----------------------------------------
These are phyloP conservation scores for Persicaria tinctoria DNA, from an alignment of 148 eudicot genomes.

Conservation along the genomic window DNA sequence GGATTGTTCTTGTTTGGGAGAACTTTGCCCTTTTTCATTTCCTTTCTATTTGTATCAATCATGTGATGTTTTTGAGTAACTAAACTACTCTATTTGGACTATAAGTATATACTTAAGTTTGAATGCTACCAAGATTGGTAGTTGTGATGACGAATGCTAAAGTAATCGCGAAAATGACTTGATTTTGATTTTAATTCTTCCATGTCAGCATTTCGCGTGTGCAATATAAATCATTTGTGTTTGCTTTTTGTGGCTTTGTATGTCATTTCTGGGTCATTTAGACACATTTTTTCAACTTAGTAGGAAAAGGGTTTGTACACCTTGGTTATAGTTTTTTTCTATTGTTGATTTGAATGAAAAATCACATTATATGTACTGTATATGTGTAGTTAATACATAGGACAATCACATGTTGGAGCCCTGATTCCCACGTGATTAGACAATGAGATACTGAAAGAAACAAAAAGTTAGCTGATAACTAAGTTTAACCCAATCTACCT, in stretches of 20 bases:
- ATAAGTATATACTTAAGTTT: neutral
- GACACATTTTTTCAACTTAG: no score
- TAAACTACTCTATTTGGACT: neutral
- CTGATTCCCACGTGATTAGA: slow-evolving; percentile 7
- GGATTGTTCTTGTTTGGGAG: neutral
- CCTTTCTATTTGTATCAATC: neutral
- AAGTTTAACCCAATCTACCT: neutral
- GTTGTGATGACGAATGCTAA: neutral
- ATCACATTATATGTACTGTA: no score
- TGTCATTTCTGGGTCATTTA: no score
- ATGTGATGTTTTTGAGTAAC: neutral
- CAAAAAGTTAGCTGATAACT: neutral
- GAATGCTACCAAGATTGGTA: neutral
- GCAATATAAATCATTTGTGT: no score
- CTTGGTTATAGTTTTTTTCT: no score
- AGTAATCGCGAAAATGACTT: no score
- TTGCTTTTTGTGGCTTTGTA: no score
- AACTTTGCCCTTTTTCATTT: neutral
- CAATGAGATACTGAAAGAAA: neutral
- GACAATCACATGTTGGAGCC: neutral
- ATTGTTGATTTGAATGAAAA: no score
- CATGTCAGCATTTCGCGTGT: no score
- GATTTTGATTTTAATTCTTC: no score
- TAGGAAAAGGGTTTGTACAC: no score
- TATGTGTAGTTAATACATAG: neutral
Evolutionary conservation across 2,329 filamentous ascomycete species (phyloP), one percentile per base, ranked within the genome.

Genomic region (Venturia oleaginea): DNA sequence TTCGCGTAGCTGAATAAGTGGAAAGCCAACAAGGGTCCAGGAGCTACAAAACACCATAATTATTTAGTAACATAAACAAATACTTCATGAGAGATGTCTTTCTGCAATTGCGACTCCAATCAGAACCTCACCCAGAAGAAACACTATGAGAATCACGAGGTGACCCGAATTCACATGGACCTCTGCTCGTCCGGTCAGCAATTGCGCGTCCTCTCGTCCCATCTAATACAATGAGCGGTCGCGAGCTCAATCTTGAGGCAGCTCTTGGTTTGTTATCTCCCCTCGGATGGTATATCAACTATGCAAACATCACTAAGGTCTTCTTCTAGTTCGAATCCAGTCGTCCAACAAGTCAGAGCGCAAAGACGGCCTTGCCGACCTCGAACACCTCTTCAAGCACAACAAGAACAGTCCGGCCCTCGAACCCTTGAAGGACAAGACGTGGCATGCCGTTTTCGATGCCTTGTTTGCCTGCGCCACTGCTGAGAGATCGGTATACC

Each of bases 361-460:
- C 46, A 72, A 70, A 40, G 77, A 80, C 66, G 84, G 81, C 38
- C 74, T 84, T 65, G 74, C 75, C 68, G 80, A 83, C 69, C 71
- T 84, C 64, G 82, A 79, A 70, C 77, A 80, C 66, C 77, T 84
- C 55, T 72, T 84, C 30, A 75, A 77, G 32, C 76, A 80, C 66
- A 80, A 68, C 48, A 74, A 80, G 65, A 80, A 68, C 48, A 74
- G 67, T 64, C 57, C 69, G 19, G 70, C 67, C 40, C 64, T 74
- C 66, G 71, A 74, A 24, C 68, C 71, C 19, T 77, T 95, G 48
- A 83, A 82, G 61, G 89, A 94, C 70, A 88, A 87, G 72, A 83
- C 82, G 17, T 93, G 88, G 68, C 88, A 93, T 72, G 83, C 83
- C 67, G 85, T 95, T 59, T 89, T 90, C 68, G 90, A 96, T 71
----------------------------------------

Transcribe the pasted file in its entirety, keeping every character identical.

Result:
These are phyloP conservation scores for Persicaria tinctoria DNA, from an alignment of 148 eudicot genomes.

Conservation along the genomic window DNA sequence GGATTGTTCTTGTTTGGGAGAACTTTGCCCTTTTTCATTTCCTTTCTATTTGTATCAATCATGTGATGTTTTTGAGTAACTAAACTACTCTATTTGGACTATAAGTATATACTTAAGTTTGAATGCTACCAAGATTGGTAGTTGTGATGACGAATGCTAAAGTAATCGCGAAAATGACTTGATTTTGATTTTAATTCTTCCATGTCAGCATTTCGCGTGTGCAATATAAATCATTTGTGTTTGCTTTTTGTGGCTTTGTATGTCATTTCTGGGTCATTTAGACACATTTTTTCAACTTAGTAGGAAAAGGGTTTGTACACCTTGGTTATAGTTTTTTTCTATTGTTGATTTGAATGAAAAATCACATTATATGTACTGTATATGTGTAGTTAATACATAGGACAATCACATGTTGGAGCCCTGATTCCCACGTGATTAGACAATGAGATACTGAAAGAAACAAAAAGTTAGCTGATAACTAAGTTTAACCCAATCTACCT, in stretches of 20 bases:
- ATAAGTATATACTTAAGTTT: neutral
- GACACATTTTTTCAACTTAG: no score
- TAAACTACTCTATTTGGACT: neutral
- CTGATTCCCACGTGATTAGA: slow-evolving; percentile 7
- GGATTGTTCTTGTTTGGGAG: neutral
- CCTTTCTATTTGTATCAATC: neutral
- AAGTTTAACCCAATCTACCT: neutral
- GTTGTGATGACGAATGCTAA: neutral
- ATCACATTATATGTACTGTA: no score
- TGTCATTTCTGGGTCATTTA: no score
- ATGTGATGTTTTTGAGTAAC: neutral
- CAAAAAGTTAGCTGATAACT: neutral
- GAATGCTACCAAGATTGGTA: neutral
- GCAATATAAATCATTTGTGT: no score
- CTTGGTTATAGTTTTTTTCT: no score
- AGTAATCGCGAAAATGACTT: no score
- TTGCTTTTTGTGGCTTTGTA: no score
- AACTTTGCCCTTTTTCATTT: neutral
- CAATGAGATACTGAAAGAAA: neutral
- GACAATCACATGTTGGAGCC: neutral
- ATTGTTGATTTGAATGAAAA: no score
- CATGTCAGCATTTCGCGTGT: no score
- GATTTTGATTTTAATTCTTC: no score
- TAGGAAAAGGGTTTGTACAC: no score
- TATGTGTAGTTAATACATAG: neutral
Evolutionary conservation across 2,329 filamentous ascomycete species (phyloP), one percentile per base, ranked within the genome.

Genomic region (Venturia oleaginea): DNA sequence TTCGCGTAGCTGAATAAGTGGAAAGCCAACAAGGGTCCAGGAGCTACAAAACACCATAATTATTTAGTAACATAAACAAATACTTCATGAGAGATGTCTTTCTGCAATTGCGACTCCAATCAGAACCTCACCCAGAAGAAACACTATGAGAATCACGAGGTGACCCGAATTCACATGGACCTCTGCTCGTCCGGTCAGCAATTGCGCGTCCTCTCGTCCCATCTAATACAATGAGCGGTCGCGAGCTCAATCTTGAGGCAGCTCTTGGTTTGTTATCTCCCCTCGGATGGTATATCAACTATGCAAACATCACTAAGGTCTTCTTCTAGTTCGAATCCAGTCGTCCAACAAGTCAGAGCGCAAAGACGGCCTTGCCGACCTCGAACACCTCTTCAAGCACAACAAGAACAGTCCGGCCCTCGAACCCTTGAAGGACAAGACGTGGCATGCCGTTTTCGATGCCTTGTTTGCCTGCGCCACTGCTGAGAGATCGGTATACC

Each of bases 361-460:
- C 46, A 72, A 70, A 40, G 77, A 80, C 66, G 84, G 81, C 38
- C 74, T 84, T 65, G 74, C 75, C 68, G 80, A 83, C 69, C 71
- T 84, C 64, G 82, A 79, A 70, C 77, A 80, C 66, C 77, T 84
- C 55, T 72, T 84, C 30, A 75, A 77, G 32, C 76, A 80, C 66
- A 80, A 68, C 48, A 74, A 80, G 65, A 80, A 68, C 48, A 74
- G 67, T 64, C 57, C 69, G 19, G 70, C 67, C 40, C 64, T 74
- C 66, G 71, A 74, A 24, C 68, C 71, C 19, T 77, T 95, G 48
- A 83, A 82, G 61, G 89, A 94, C 70, A 88, A 87, G 72, A 83
- C 82, G 17, T 93, G 88, G 68, C 88, A 93, T 72, G 83, C 83
- C 67, G 85, T 95, T 59, T 89, T 90, C 68, G 90, A 96, T 71